While filmmakers like Brian De Palma and Neil Jordan have escaped to France to make labors of love, Sofia Coppola (The Virgin Suicides) chose Japan. Two characters working through transitions in their lives while stuck in foreign environs rejoice in a quickly bonded friendship. A pleasantly simple story, matched with fine performances by Bill Murray and Scarlett Johansson, topped off with stunning cinematography that allows the setting to mingle with those who inhabit it.
The recently wed Charlotte (Johansson) lazes around her hotel room, waiting for her photographer husband (Giovanni Ribisi) to return from another crazy day of shooting. She spends some of her days wandering into cultural parks and entertainment, but finds herself stifled by a lack of direction. Her path converges with Bob (Bill Murray), a famous actor from America who is stuck in filming commercials because the money is just too darn good to turn down. Both are experiencing an estrangement from their spouses and get caught in reflection of where they are headed, leading to a powerful camaraderie that seeks enjoyment and solace.
Beneath the soul-searching of the central duo is a sense of humor at life’s little troubles. They laugh at themselves, they laugh at others, and because they can do both, their roles are easy to relate to, whether or not you’ve been through a similar situation. Charlotte learns to appreciate the openness her youth can offer, while Bob is able to find that he wouldn’t return to those previous stages of his life if given the chance. Their dialogue remains surprisingly natural despite the philosophical principles that are being wrestled with.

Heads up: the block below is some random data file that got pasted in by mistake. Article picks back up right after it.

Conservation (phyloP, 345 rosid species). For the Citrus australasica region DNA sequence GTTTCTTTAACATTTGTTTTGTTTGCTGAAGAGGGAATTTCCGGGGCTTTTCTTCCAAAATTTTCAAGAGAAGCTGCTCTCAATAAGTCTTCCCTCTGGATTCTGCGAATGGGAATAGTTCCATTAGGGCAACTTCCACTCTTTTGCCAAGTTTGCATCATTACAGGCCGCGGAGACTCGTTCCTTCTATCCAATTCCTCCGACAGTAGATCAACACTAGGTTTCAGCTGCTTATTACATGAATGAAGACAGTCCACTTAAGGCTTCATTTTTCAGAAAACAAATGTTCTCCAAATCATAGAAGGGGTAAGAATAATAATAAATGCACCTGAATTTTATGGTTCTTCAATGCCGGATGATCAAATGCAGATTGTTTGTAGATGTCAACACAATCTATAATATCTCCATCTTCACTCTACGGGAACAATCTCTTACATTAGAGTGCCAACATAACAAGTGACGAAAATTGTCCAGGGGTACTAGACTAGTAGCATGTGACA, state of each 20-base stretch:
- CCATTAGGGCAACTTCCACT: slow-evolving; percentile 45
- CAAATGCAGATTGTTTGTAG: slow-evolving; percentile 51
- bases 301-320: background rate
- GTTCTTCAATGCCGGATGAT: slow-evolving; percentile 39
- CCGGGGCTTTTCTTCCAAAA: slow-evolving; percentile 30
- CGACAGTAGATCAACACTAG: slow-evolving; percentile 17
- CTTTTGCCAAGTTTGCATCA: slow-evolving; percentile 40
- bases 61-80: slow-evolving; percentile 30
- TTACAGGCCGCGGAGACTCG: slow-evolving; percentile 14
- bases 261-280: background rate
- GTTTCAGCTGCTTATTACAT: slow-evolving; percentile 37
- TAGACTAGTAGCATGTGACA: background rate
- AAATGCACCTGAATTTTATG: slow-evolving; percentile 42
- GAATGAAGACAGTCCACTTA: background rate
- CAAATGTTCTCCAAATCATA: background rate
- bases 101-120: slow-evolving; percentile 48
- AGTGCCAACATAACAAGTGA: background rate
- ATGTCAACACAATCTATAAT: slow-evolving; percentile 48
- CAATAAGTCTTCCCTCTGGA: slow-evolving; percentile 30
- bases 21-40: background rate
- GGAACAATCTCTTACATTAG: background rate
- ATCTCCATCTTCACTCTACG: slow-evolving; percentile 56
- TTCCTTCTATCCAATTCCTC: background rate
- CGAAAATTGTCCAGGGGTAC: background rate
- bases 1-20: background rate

Though it’s a credit to Coppola (who also penned the script) that she can effortlessly combine struggle with laughter, it is often too bent on making fun of how stupid Americans act overseas. The language barrier Bob experiences on set constantly feels fresh and funny, but the continual blonde actress joke (Anna Faris) gets old fast, slowing the emotional progression of Lost considerably. This may also have more to do with the talents of Bill Murray far exceeding those of Faris (big shock there), who can work any quirk with the right facial expression.
There is other fat besides the inclusion of Faris that could have been trimmed without losing the effervescent feeling of the story. The wonderfully energetic camera is not quite matched by the seemingly haphazard editing. The pacing of information of the key characters is organically well-structured, but scenes either extend further than needed, or cut away too quickly at a particularly engaging moment.
While Lost in Translation is flawed, it’s still a joy to watch. The friendly chemistry between Johansson and Murray builds with a rare subtlety and their adventures, both physical and mental, are truly moving without ending up heavy-handed. It’s also a great diversion, in the current realm of special effects blockbusters and the slew of horror films being released, to sit through a simple tale of two very different people having such a positive effect on one another.
But we found some great sushi!